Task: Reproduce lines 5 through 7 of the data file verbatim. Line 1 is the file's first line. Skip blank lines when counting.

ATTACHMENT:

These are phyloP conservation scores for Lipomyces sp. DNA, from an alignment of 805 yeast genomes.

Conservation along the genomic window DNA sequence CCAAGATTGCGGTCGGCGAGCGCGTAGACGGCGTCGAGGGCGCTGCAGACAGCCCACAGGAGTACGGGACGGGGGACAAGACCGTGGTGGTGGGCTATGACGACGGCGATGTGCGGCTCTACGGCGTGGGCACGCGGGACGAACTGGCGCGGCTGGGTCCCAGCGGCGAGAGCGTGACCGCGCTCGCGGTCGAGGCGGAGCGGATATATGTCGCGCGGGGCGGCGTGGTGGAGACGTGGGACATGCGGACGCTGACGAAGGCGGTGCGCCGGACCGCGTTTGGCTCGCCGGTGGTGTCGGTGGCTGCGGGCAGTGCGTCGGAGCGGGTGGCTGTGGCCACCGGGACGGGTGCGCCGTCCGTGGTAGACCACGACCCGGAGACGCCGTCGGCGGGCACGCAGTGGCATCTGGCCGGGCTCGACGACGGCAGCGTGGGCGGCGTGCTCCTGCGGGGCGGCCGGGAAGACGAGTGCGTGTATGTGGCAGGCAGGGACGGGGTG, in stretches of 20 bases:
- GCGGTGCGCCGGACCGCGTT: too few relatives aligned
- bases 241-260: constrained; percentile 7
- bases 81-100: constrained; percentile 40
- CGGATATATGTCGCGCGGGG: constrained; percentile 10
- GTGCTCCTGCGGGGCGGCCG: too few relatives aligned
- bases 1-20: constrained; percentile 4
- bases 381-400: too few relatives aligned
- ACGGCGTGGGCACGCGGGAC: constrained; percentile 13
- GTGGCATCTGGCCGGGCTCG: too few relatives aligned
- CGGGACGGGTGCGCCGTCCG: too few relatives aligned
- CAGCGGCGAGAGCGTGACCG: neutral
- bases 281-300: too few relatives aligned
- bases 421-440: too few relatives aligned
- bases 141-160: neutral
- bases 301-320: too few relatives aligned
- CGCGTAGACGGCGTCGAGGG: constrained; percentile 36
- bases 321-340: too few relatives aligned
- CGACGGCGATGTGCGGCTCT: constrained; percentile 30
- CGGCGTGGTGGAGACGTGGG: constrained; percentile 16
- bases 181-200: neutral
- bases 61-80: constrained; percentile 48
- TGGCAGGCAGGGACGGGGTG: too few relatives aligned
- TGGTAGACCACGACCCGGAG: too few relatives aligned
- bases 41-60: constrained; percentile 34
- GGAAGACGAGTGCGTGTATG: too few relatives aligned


- bases 81-100: constrained; percentile 40
- CGGATATATGTCGCGCGGGG: constrained; percentile 10
- GTGCTCCTGCGGGGCGGCCG: too few relatives aligned